Josh's 100 Rep Ballerina's Dance Bootcamp

The Ballerina’s Dance from Stravinsky’s Petroushka is one of the most essential of all trumpet audition excerpts. I have taken almost a hundred orchestral auditions in my career, winning 13, and it was on the repertoire list of every single one of them.

An auditioning trumpeter needs to have a good Ballerina’s Dance. It needs to be in tune, with good rhythm, great sound, dynamics, light, flexible, fast and clean. You rarely hear trumpeter do that, however. It is because with this, like most standard pieces, we first learned it when we were too young. Back then, Petroushka was “hard”. So we tried too hard, played it a bunch of times with bad habits, and learned it wrong. People struggle with it unnecessarily years later as a result of these old habits.

The Ballerina’s Dance is easy. It should should not sound or feel difficult. It is only our ingrained bad habits that make it hard today. Otherwise, it’s just a little F Major ditty, scales and arpeggios, no big deal. When I listen to auditions 75% of candidates sound bad on this excerpt. “Thank you, next”, the committee chair says. There goes months of practice, plane tickets and lost gigs in 30 seconds.

The goal is to repeat new good habits and avoid repeating the bad old ones. The neuroscience is clear: you can’t undo a habit, once the neural pathway is there it’s there for life. We must create new good habits and program them in more strongly than the old bad habits. This takes time, focus, and a good game plan. Practicing must be as focused and targeted as possible in order to lay a bulletproof foundation for awesomeness.

General Practice rules:

1: It must feel good
2: It must sound good
3: Take lots of breaks, during reps and in between.
4: Correct all mistakes 10 times.
5: Worked relaxed and focused. Don’t multitask.
6: Technique should be as simple as possible.

For the Ballerina’s Dance, the strategy is simple: get yourself as many reps of sounding and feeling good on this excerpt with as few mistakes as possible. As Aristotle said, “We are what we repeatedly do.”

My “100 Rep Ballerina’s Dance Bootcamp”:

Reps 1-10: Play it one note at a time. Every note must have a great sound. Sound is the only metric you care about at the beginning. Great sound. Every note. No rhythm, dynamics, articulation, etc. One note at a time with rest in between. If a note doesn’t have a good sound, play it over and over until it does, and then play it 10 more times with great sound. Then continue to the next note. Play through the excerpt 10 times this way.

11-20: Slur it, one note at a time. No rhythm yet. Make all note changes smooth with no sudden changes in your chops. If a note change doesn’t work perfectly stop. Play the interval slowly until it is perfect, then repeat 10 times. Continue to the end of the excerpt, and then repeat 10 more times. After good fluency is reached, shift focus to intonation. Get the pitch perfect at this stage while you are still going slowly.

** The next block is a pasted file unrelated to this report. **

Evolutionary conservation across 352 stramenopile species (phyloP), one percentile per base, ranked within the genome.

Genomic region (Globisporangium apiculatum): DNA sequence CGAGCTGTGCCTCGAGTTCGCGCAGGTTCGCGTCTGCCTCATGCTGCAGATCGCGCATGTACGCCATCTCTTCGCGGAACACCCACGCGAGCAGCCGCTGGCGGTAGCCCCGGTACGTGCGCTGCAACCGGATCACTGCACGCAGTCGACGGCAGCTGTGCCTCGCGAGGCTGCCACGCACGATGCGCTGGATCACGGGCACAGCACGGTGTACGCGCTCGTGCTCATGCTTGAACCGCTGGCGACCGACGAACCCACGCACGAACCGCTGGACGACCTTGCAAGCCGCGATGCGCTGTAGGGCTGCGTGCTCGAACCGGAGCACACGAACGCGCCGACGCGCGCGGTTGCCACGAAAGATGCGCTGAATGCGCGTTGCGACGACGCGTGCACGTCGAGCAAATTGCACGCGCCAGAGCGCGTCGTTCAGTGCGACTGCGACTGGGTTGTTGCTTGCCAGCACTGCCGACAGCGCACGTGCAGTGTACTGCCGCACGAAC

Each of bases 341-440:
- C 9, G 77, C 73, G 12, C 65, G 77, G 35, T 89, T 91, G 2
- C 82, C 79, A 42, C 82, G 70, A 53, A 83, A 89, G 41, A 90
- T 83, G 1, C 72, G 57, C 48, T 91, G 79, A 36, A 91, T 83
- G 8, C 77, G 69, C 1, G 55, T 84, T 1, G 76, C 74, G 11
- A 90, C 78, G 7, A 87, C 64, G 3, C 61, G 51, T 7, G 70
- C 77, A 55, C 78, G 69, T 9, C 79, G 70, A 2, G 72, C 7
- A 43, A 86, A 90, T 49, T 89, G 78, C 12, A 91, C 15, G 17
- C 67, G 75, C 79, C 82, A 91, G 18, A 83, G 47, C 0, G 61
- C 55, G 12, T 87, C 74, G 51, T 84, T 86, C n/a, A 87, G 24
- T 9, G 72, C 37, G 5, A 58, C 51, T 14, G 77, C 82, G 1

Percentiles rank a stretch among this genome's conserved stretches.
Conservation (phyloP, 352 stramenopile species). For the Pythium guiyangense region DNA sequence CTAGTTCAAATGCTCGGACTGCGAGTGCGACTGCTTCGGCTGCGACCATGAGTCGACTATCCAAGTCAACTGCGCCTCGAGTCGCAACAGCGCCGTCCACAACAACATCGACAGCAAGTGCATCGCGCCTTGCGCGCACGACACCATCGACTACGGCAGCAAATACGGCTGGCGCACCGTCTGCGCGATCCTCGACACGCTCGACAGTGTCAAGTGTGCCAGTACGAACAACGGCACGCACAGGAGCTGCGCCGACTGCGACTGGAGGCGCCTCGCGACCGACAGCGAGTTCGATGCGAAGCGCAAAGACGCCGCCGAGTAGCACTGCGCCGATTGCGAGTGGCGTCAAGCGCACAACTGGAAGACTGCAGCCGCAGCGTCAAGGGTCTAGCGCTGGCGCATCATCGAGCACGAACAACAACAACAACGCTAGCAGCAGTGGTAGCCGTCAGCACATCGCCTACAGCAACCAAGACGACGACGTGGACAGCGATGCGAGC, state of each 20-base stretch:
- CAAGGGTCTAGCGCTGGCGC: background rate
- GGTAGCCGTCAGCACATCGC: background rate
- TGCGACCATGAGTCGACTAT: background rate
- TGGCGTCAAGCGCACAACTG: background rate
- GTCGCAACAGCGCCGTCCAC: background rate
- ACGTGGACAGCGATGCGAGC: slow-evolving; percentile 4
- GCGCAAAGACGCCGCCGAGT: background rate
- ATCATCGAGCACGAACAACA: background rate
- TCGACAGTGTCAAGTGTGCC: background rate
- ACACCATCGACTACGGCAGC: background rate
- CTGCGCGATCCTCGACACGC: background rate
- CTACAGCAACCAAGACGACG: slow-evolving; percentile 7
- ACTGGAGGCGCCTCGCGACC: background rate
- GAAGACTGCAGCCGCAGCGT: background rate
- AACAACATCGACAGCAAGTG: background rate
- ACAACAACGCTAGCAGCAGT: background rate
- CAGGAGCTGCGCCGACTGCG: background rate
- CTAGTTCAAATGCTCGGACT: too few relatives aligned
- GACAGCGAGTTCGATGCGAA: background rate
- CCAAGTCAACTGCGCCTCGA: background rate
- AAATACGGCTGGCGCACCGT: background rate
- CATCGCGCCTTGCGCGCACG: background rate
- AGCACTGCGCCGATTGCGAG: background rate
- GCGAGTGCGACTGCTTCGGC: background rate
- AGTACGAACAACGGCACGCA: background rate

21-30: Put in the articulation at the fronts of notes, but no tempo or rhythm yet. All tongued notes are long. Repeat in the same fashion as before, correcting every mistake 10 times. 10 times through.

31-40: Add basic rhythm, but go very slowly. Slow down when it is more difficult. The goal here is still to play as easily as possible, with no stress. Remember we are re-programing habits, and this takes repetition. Always be asking yourself: Can I do this more easily? Strive for minimal motors at all time. (Jacobs)

41-45: Add dynamics. Slowly. Instead of using face muscles to adjust loud and soft, keep your face as quiet as possible. If you want to play louder, give more air. Softer, give air more sweetly. Don’t try to control everything with your face, it isn’t working anyways. Slowly with easy dynamics, always correcting anything that doesn’t feel great 10 times.

46-50 Add the staccato. Easy, make it light, keep the air moving. Instead of striking the articulation like a piano, think of plucking like a harpsichord. (Craig Morris). Slowly. Every note must feel and sound great. Keep up the focus. Every time you work through this with your mind focused, you are becoming more bulletproof. You should be feeling great by now.

Time for the drum machine. The drum machine is much better than a metronome because you are then fitting into a grove instead of playing with a click. Always play musically.

  1. Halfway mark check. Set the drum at 116 and play it straight through and record it. How does it sound?

52-54 – 60 beats per minute
55-57 – 63
58-60 – 66
61-63 – 69
64-66 – 72
67-69 – 76
70-72 – 80
73-75 – 84
76-78 – 88
79-81 – 92
82-84 – 96
85-87 – 100
88-90 – 104
91-93 – 108
94-96 – 112
97-99 – 60
100 – 116, or whatever tempo you prefer for your final performance. How does it sound? Better right? Now, go back and start over. 200 reps and you’ll really have it.

I’d love to see if anyone actually will put in the time and master this excerpt this way. It will pay off, I promise. When I auditioned for my gig in Hong Kong, it was the only excerpt that the maestro asked to hear twice. I was glad when that happened that I had been through the 100 Rep Bootcamp.

Happy practicing!


Joshua MacCluer

Joshua MacCluer

Joshua MacCluer is a musician, coach, philosopher and explorer committed to the pursuit of excellence, true artistic expression, self and universal discovery and the greater good.

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Josh's 100 Rep Ballerina's Dance Bootcamp
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